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What Do Christians Think About Resuscitation?

Rev. Margaret Minnicks is an ordained Bible teacher. She writes many articles that are Bible lessons.


Resuscitation: Definition

According to the dictionary, resuscitation is the process used when an acutely ill patient is no longer breathing or has no heartbeat. It is the method used to get the patient breathing again and having a heartbeat.

It is not unusual for a very ill patient to have a note in his medical records whether to resuscitate or not.

Orders In An Acutely Sick Patient's File

The note in an acutely sick patient's file can say one of the following things:

  • Do-Not-Resuscitate Order (DNR)
  • Do Not Attempt Resuscitation (DNAR)
  • Do Not Attempt Cardiopulmonary Resuscitation (DNACPR)
  • No code
  • Allow natural death

Whatever the order, it is legally placed in the patient's file by a physician based on a medical judgment, the patient involvement, consent from a member of the patient's family, or a designated person. Personal factors that are considered include the health and lifestyle of the patient, relationship with family, and philosophical factors. It is not an easy decision to make. Therefore, it is better to think about it before a decision has to be made.

What Interfaith Clergy Thinks About Resuscitation

Recently a group of clergy from the Interfaith Institute of Long Island hosted a webinar about resuscitation. Medical experts and religious leaders spoke about the ethics of Do-Not-Resuscitate (DNR) orders and end-of-life issues from a Christian, Jewish, and Muslim perspective.

The Rev. Donna Marie Field, Senior Minister of St. Paul’s Reformed Church in North Babylon, and Northwell Health clinical medical ethics consultant stated that Do-Not-Resuscitate (DNR) and Do-Not-Intubate (DNI) orders are not prohibited in mainline Christian faith traditions. In fact, they are widely accepted.

Rev. Field reminded listeners of what is taught in the Reformed Protestant tradition. She said "The Heidelberg Catechism" teaches that Christ is our focus and that should comfort us. It was Christ’s death on the cross that gives us eternal life, and not today’s modern medicines.

When natural death is occurring, a patient will suffer more if cardiopulmonary resuscitation is attempted. The resuscitation process can be painful and take away a person’s dignity while dying.

Rabbi Randy Ellen Sheinberg of Temple Tikvah in New Hyde Park stated that Judaism teaches that life is sacred and a treasured gift from God. He stated that Judaism does not require the preservation of life for as long as possible no matter what the quality of life is expected after resuscitation.

Faroque A. Khan, Chairman of Interfaith Institute of Long Island and a practicing Muslim believes what the Quran says: "Life is precious and should be preserved" (5:32), but it also says, "Wherever you are, death will find you out." (4:78).

As a physician and as a person of faith, Khan believes life should be maintained until brain death, and then get out of the way and not impede the process of dying. He advises people to make end-of-life decisions in advance so that it will be easier when the time comes.

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A Physician's Job

A physician’s job is to treat a patient through reasonable means even if the treatment is expensive and disliked by the sick person. If a treatment cannot reasonably be expected to heal a condition, then the doctor isn’t required to offer it. Also, the patient or someone acting on the patient's behalf can refuse the treatment and that includes resuscitation.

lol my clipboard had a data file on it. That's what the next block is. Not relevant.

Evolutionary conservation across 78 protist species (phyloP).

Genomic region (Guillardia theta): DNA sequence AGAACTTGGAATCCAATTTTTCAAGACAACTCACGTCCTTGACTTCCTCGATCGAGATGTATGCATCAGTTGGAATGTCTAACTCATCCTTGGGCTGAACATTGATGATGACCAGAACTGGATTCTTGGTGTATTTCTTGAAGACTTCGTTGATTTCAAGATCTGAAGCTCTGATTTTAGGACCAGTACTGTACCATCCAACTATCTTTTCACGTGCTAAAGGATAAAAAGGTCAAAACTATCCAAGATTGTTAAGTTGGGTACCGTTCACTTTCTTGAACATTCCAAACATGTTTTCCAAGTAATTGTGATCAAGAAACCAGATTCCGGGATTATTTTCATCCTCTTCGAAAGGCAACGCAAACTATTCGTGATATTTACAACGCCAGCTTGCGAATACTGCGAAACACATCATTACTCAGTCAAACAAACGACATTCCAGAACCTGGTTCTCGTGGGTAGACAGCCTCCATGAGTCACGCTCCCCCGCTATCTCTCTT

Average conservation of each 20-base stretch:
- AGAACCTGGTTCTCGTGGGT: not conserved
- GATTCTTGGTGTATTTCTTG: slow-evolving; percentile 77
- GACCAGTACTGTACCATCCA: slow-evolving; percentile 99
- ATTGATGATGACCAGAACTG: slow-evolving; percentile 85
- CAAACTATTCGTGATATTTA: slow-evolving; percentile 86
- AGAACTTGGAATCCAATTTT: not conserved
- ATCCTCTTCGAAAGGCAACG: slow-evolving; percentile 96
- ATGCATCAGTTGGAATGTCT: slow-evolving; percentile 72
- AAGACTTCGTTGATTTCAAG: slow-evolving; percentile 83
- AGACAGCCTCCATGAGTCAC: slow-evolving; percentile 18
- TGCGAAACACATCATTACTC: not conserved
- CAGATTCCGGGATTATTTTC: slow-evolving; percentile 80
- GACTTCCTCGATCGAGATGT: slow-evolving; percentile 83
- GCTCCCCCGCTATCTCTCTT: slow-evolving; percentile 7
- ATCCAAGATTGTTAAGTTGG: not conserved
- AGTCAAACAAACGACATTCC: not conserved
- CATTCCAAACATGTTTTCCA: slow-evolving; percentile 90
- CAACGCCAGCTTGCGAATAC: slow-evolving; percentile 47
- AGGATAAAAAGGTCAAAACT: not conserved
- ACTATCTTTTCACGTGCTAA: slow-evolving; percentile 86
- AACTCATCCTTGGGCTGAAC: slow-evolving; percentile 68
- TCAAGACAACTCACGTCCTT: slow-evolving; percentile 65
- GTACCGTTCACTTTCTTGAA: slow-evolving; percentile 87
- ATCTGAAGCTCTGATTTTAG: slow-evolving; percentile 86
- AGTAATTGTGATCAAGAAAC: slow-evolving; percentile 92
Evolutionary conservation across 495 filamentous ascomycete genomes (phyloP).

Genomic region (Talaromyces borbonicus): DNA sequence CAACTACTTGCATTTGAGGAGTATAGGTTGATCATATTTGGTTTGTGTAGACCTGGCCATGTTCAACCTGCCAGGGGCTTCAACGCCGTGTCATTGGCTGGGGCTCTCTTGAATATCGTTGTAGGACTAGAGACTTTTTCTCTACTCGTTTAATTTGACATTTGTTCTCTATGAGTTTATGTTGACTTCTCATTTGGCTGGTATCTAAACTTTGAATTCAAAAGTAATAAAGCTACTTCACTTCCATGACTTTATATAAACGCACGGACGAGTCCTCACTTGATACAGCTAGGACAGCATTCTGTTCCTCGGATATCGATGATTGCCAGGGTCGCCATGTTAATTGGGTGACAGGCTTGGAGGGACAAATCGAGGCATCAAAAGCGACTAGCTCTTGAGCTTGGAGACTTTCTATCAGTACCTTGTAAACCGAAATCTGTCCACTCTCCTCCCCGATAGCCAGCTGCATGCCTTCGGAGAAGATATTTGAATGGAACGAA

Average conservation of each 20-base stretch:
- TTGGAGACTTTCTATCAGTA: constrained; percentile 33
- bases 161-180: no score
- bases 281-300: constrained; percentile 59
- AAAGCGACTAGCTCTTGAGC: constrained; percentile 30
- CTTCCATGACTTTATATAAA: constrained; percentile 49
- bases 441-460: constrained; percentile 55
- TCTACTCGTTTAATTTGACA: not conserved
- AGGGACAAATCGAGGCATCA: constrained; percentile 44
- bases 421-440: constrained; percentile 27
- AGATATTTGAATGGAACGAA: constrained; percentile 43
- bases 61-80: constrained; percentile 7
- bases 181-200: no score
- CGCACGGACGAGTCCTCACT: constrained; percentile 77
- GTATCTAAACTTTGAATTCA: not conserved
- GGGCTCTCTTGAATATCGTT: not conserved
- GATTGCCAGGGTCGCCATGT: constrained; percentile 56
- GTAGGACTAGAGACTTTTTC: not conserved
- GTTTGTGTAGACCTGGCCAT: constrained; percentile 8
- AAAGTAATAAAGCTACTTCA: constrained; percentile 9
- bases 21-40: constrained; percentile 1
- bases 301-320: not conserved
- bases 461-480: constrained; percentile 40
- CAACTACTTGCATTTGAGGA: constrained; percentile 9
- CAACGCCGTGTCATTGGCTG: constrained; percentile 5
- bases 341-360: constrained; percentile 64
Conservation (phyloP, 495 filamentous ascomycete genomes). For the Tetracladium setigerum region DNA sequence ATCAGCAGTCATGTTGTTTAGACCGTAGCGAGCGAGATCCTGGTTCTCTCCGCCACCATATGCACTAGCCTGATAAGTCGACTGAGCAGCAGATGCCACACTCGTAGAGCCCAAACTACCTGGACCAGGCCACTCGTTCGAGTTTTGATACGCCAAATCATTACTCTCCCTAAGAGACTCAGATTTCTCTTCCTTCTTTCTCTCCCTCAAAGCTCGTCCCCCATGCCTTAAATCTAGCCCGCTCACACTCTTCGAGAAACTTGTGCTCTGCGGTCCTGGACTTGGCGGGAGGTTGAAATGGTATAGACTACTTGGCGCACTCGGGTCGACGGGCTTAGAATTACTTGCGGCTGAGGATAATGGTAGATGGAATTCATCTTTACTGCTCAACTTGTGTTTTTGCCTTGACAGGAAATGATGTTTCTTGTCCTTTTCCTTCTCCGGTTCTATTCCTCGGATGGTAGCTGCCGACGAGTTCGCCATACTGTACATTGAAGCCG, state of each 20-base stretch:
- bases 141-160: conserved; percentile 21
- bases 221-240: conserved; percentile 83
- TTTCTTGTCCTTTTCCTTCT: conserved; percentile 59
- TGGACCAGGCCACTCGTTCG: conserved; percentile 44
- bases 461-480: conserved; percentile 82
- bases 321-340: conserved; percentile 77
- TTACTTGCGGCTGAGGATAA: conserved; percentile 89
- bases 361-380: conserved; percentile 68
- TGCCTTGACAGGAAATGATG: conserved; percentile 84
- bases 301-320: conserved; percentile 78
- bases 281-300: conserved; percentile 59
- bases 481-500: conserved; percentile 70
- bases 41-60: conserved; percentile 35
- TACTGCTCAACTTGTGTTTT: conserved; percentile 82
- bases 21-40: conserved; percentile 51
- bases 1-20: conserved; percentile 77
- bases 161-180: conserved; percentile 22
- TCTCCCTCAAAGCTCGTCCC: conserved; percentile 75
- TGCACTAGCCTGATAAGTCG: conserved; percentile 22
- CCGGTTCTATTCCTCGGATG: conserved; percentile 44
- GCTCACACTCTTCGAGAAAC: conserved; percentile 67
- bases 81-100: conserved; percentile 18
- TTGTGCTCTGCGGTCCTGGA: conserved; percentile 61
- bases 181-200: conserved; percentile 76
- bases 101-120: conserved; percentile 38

Sometimes medical treatment is no longer about preserving life. Instead, it is only about delaying death that is imminent and inevitable. Cases like that involve putting the patient on a ventilator or feeding tube. Those methods aren’t lifesaving. Rather, they merely delay the natural process of dying.

It is not an easy decision for a family member to refuse medical treatment for a loved one. Some might think it is cruel or selfish. That's why the decision should be made in advance so the patient can have something to say about it.

When Is a DNR Order Appropriate?

There are guidelines concerning resuscitation. According to the 1999 resuscitation guidelines issued by the British Medical Association (BMA), the Royal College of Nurses and the Resuscitation Council, DNR orders are considered appropriate only under the following conditions:

  1. They are likely to be successful.
  2. They are likely to have outcomes that are acceptable to the patients.
  3. They are wanted by a mentally competent patient.

Personal Opinions

When one of my minister friends was in the hospital, the doctor asked if she wanted to be resuscitated, if the need occurred. She told her doctor that she is ready to die when the time comes, but for the sake of her family, she did not want to be resuscitated.

I, on the other hand, share only half of her decision. I am ready to die when God is ready for me to die. I do not want my death to be delayed. I want to die a normal life as long as possible, and I want to die a normal death when the time comes. My family has been advised of my decision.

I believe wholeheartedly in Ecclesiastes 3:2.

"There is a time to be born and a time to die."

I want God to make that decision, not a man or a machine.


Asking the Clergy What Faith Has to Do with DNR Orders

When to Resuscitate?

This content is accurate and true to the best of the author’s knowledge and does not substitute for diagnosis, prognosis, treatment, prescription, and/or dietary advice from a licensed health professional. Drugs, supplements, and natural remedies may have dangerous side effects. If pregnant or nursing, consult with a qualified provider on an individual basis. Seek immediate help if you are experiencing a medical emergency.

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